Getting more creative may lead you to some really horrible shots at first, but stick with it and you will get better. Trust me. I know this is true, because I was there myself.
OK, so here is my first photo tip:
You read it right! Set your mode dial to the big M. When you do, expect the worst, but don’t allow discouragement. Look at it as an adventure.
One hint as you start on this adventure is to move the mode dial to P and partially press the shutter button. Look at the settings the camera would select as you focus on your chosen subject. This will give you a starting point when you move to Manual.
**note: Don’t do this for the first time at a major event. Do it when you can afford to make mistakes.
Once you have set your mode dial, take a big breath.. you are now in the adventure zone – total control. From here, there are three things to adjust, Aperture, Shutter Speed, and ISO (don’t freak, read on for the explanation). These three things control how your picture will look.
Aperture means the size of the lens opening, and it is also referred to as f-stop. As you select a lower number, the opening of the lens gets bigger. Higher numbers mean the opening gets smaller. Keep in mind that the way the numbers work seems backwards.. don’t worry, you will get used to this.
Larger opening (smaller number like f/4) = more light
Smaller opening (larger number like f/11) = less light
Shutter Speed is how fast the camera’s shutter opens and closes. This is measured in seconds or fractions of seconds. For instance, the fastest shutter speed on a Canon Rebel is 1/4000 of a second. The higher the number, the more light will get into the camera. (When looking at fractions, the higher the number on the bottom, the faster the shutter speed. So 1/500 is a faster shutter speed than 1/50.)
ISO has something to do with Light Sensitivity of your camera’s sensor. Think about it as an acronym for Is the Sun On (credit ourfifthhouse.com for this idea). As you change the ISO, you change the way your camera is affected by the available light.
Under normal, sunny conditions, you want to set your ISO to its lowest point. On most cameras that is 100. When there is less light, change your ISO to a higher number.
Why change the ISO at all? When there is less light, your settings have to change to compensate and get enough light into the camera to record a well exposed picture. And, if you are trying to hold your camera rather than have it steadied on a tripod, your shutter speed must be fast enough so that the image is not blurred by your own movement. Being able to increase the ISO will also allow you to increase the shutter speed.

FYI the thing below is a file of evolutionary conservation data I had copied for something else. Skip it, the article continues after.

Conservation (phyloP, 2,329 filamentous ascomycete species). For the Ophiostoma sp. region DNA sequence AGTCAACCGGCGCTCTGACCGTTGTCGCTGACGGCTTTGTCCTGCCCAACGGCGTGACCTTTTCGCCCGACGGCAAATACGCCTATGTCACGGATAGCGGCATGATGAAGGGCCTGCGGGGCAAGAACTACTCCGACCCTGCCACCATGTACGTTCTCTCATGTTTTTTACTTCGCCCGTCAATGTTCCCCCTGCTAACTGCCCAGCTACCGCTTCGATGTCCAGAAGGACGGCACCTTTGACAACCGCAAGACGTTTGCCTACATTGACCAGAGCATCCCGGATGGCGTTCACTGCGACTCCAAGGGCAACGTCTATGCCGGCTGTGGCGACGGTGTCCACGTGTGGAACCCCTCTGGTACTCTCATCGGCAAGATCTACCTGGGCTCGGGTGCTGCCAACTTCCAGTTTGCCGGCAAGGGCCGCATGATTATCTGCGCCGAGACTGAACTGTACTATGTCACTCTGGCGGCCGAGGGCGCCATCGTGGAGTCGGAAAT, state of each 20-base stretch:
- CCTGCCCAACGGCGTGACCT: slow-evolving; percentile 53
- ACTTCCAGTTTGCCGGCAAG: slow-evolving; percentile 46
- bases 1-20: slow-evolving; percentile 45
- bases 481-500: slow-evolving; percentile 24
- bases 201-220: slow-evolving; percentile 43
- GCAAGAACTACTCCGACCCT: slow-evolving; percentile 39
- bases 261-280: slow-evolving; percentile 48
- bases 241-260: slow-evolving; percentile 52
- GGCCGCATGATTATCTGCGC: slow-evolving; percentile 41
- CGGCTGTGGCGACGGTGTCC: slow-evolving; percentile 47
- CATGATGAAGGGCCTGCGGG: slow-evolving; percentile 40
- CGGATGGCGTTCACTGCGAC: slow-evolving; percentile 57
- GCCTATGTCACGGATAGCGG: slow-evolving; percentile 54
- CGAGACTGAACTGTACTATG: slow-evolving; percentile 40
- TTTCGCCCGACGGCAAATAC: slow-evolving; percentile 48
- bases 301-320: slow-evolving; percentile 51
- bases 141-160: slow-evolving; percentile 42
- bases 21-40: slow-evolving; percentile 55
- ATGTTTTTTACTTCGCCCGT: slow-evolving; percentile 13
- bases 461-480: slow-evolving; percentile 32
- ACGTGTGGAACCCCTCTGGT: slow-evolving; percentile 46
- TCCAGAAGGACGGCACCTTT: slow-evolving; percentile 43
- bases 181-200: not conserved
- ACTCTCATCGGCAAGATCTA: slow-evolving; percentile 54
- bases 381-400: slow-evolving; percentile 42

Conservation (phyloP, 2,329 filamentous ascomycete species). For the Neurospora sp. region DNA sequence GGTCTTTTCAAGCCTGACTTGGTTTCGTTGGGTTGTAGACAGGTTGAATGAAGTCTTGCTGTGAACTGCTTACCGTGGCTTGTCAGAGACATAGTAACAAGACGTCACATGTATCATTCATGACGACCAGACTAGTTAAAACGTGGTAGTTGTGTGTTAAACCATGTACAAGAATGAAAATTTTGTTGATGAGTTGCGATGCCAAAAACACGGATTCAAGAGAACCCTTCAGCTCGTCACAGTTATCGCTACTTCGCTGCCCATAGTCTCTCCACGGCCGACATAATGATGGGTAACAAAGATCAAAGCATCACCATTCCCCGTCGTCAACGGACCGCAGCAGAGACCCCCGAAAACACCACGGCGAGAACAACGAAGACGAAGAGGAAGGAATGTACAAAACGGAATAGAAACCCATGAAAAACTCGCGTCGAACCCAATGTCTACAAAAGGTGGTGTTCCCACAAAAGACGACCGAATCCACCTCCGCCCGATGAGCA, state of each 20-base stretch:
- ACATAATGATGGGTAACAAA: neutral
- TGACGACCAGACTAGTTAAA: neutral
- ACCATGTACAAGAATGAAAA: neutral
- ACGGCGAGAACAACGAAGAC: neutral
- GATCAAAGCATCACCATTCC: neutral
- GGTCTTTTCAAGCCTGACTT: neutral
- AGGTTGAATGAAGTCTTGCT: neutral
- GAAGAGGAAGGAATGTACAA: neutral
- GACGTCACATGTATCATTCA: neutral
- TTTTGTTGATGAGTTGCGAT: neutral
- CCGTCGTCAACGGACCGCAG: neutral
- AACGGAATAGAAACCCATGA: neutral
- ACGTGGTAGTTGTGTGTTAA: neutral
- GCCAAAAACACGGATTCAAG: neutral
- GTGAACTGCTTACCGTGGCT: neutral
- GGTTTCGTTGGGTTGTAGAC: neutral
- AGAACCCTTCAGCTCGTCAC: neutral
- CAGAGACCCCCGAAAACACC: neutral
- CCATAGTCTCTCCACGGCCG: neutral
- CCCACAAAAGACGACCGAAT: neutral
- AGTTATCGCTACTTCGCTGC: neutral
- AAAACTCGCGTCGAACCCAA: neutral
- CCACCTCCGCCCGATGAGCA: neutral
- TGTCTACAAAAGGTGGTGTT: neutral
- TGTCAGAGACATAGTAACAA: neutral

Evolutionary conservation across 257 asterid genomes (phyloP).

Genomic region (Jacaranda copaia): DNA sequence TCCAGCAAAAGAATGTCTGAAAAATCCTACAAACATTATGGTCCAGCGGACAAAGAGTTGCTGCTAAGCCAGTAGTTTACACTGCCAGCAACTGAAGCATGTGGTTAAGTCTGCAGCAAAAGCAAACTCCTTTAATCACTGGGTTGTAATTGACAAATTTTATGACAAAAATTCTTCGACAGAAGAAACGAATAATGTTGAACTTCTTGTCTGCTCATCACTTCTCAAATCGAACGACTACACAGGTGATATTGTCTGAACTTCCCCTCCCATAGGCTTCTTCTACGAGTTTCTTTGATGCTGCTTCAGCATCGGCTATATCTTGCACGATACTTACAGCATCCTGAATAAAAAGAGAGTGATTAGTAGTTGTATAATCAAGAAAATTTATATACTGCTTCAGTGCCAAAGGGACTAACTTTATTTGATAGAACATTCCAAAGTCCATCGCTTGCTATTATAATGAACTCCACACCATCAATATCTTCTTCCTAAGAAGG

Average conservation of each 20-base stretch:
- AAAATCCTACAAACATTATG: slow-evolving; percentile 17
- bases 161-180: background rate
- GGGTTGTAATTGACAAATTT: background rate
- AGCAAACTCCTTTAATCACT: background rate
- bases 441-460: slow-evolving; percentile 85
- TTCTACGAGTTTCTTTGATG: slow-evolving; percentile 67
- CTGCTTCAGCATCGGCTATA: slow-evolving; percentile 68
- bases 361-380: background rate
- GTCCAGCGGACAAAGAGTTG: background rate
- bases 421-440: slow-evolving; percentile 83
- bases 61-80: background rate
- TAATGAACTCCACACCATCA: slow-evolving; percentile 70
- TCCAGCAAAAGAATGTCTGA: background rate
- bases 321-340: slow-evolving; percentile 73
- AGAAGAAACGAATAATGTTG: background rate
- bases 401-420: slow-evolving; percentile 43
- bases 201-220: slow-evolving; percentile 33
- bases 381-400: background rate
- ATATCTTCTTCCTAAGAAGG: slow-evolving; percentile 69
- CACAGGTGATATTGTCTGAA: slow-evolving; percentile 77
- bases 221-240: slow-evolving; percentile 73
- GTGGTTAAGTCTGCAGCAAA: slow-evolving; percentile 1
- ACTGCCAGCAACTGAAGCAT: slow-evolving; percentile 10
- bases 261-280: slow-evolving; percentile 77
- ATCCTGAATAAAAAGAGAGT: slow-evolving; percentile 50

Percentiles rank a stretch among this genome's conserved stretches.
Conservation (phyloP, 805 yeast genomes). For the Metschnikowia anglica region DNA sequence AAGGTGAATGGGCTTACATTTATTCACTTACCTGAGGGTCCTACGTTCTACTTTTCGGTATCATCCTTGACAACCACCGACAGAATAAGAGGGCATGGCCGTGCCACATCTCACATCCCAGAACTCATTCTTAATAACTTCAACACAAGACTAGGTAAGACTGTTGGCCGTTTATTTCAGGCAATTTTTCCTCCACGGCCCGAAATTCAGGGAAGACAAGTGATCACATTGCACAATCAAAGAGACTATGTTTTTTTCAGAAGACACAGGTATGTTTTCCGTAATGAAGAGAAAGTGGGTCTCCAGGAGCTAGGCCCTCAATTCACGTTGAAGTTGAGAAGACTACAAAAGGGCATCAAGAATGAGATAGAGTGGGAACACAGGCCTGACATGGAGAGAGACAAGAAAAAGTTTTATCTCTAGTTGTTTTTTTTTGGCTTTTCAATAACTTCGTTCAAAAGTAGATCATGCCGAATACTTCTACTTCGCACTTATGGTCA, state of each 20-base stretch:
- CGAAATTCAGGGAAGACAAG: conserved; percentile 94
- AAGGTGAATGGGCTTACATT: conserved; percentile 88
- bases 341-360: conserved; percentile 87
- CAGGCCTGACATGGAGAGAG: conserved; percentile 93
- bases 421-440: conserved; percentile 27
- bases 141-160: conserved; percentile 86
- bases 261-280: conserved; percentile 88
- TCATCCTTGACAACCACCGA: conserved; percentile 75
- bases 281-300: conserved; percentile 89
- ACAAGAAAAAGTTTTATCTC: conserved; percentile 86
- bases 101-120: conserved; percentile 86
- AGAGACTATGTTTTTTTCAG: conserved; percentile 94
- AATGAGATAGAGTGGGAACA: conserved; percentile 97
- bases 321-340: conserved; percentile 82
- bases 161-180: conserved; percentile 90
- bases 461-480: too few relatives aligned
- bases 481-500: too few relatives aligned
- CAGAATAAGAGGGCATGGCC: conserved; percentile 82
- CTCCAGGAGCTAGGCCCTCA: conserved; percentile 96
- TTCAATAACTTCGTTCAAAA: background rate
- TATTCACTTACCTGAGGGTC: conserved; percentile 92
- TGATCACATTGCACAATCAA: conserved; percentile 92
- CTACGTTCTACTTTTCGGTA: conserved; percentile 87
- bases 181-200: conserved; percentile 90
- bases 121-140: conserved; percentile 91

Now you can start practicing! Check the picture in the LCD after each shot. As you play with the settings, really pay attention to what happens to your image. When you change one setting, you will probably have to change another setting to compensate for the amount of light.
Here are a few ways to experiment with the Manual Mode:
Change the Aperture value to see what happens, and pay particular attention to how much of the picture is in focus. Wider lens openings create blurry backgrounds while smaller openings put more of the picture in focus.
Change the shutter speed to see how much you can slow it down before you can no longer hold your camera steady enough for a sharp photo. Also try to figure out how fast your shutter has to operate to stop action.
Test the ISO in dark areas to see how high you can go before you pictures start to get grainy.
By the way, as you shoot in Manual Mode, you will be learning more about exposure than you ever thought you could. Come back and post a comment about your experience.
I am big into macro photography. It’s what got me hooked on photography in the first place.
I will never forget the picture. In fact, it’s still on the wall of my office. It’s nothing spectacular to anyone else, but to me, it’s very special. It is the hook that wouldn’t let go. And even though it was taken with a simple little 3-megapixel Olympus point and shoot camera, I felt like a pro when I saw it in print.
This photo is not a true “macro photo,” by definition. However, it is somewhat close up, and I had the camera on the macro setting. What captured my attention was the colors and the texture.
I have now graduated to a more sophisticated camera, a Canon Rebel. In fact I have more than one Rebel (you know this if you have read some of my other posts).
Here is a photo I took early this morning using the photography tip outlined below:
The key to the photography tip I am about to share with you is that it can be done with any Canon Rebel newer than a T2i. That means if you have a T3i, T4i, T5i, T3, or SL1, you can do this. There may be other cameras that have the Live View feature I discuss in this article, but I am not sure which ones do, so I am limited to the Rebel lineup in my recommendations for a camera.
Here is a brief outline of the technique:
Set your camera on a tripod – absolutely necessary for this to work well.
Choose the aperture (Av) setting on the top mode dial.
Use the top dial to choose an aperture – for macro, a higher number like f/9.0 or f/22 is usually the right choice rather than a lower number (in the video, I used f/9.0)
Find the little switch on your lens and move it off AF (auto focus) to Manual focus
Change your Drive Mode to Self-timer, either 2 seconds or 10 seconds.
Activate “Live View”
Use the focus ring on your lens to get the focus as close as possible.
Press the zoom button once or twice to enlarge the Live View preview by 5x or 10x respectively.